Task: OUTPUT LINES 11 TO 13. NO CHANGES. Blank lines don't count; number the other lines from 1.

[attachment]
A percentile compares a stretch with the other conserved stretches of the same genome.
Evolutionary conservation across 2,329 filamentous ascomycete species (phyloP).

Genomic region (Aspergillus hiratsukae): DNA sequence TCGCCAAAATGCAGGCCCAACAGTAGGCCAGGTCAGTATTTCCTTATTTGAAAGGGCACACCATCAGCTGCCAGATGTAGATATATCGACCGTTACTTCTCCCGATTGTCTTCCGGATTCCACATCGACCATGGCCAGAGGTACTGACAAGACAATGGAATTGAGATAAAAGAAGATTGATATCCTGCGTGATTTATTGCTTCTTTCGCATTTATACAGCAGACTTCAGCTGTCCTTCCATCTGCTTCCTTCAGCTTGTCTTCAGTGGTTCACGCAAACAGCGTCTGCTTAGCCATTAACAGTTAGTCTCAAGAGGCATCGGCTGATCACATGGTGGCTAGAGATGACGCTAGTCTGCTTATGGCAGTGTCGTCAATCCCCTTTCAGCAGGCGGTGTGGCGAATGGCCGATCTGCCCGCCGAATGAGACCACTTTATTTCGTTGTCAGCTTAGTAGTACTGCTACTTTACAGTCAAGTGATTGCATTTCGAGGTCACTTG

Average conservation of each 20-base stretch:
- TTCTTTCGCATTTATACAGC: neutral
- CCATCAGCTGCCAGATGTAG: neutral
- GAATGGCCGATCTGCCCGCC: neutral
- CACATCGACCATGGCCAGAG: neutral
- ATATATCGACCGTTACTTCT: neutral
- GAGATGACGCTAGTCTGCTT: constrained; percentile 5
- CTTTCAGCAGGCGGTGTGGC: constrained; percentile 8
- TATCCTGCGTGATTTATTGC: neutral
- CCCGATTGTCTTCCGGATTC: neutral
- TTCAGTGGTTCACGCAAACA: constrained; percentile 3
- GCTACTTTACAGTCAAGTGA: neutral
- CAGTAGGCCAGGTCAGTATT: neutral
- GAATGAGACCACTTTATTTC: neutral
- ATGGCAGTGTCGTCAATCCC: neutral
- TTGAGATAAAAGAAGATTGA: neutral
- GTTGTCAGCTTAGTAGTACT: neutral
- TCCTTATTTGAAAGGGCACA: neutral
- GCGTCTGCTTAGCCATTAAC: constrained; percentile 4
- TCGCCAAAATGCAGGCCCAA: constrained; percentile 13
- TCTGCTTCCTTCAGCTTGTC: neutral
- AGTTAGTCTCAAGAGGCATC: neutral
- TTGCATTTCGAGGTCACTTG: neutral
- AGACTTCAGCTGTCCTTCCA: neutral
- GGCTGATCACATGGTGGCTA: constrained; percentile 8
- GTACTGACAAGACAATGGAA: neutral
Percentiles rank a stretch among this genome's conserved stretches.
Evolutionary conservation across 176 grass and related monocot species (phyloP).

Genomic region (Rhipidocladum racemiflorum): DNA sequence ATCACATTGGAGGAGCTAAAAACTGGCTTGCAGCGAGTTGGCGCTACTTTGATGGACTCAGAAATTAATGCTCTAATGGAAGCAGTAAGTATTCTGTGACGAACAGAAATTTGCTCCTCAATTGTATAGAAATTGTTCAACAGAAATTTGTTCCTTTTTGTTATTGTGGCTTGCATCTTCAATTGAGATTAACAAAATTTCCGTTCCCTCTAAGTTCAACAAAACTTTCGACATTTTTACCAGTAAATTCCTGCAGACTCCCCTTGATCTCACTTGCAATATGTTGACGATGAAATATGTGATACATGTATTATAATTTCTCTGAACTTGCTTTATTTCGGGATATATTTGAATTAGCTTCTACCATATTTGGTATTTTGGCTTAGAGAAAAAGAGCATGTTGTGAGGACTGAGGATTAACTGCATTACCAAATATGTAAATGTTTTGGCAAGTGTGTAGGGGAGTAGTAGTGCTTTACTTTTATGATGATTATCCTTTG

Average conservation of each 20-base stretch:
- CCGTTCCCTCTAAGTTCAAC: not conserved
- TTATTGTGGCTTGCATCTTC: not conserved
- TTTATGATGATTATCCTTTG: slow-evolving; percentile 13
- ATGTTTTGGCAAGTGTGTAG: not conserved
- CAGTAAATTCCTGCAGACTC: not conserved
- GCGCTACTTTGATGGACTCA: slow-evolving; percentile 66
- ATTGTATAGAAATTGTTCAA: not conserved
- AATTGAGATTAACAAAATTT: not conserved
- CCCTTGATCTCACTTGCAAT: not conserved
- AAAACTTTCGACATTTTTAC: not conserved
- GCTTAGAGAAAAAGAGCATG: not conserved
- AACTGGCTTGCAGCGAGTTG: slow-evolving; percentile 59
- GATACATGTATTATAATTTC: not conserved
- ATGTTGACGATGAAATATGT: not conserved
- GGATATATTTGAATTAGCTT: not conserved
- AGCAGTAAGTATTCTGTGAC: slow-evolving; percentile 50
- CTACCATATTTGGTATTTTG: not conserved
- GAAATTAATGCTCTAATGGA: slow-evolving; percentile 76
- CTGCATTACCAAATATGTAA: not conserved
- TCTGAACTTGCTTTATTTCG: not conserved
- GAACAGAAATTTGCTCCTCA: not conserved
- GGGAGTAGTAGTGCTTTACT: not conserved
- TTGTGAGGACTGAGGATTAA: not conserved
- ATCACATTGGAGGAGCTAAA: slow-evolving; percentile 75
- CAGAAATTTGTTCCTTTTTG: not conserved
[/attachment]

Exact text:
- CTTTCAGCAGGCGGTGTGGC: constrained; percentile 8
- TATCCTGCGTGATTTATTGC: neutral
- CCCGATTGTCTTCCGGATTC: neutral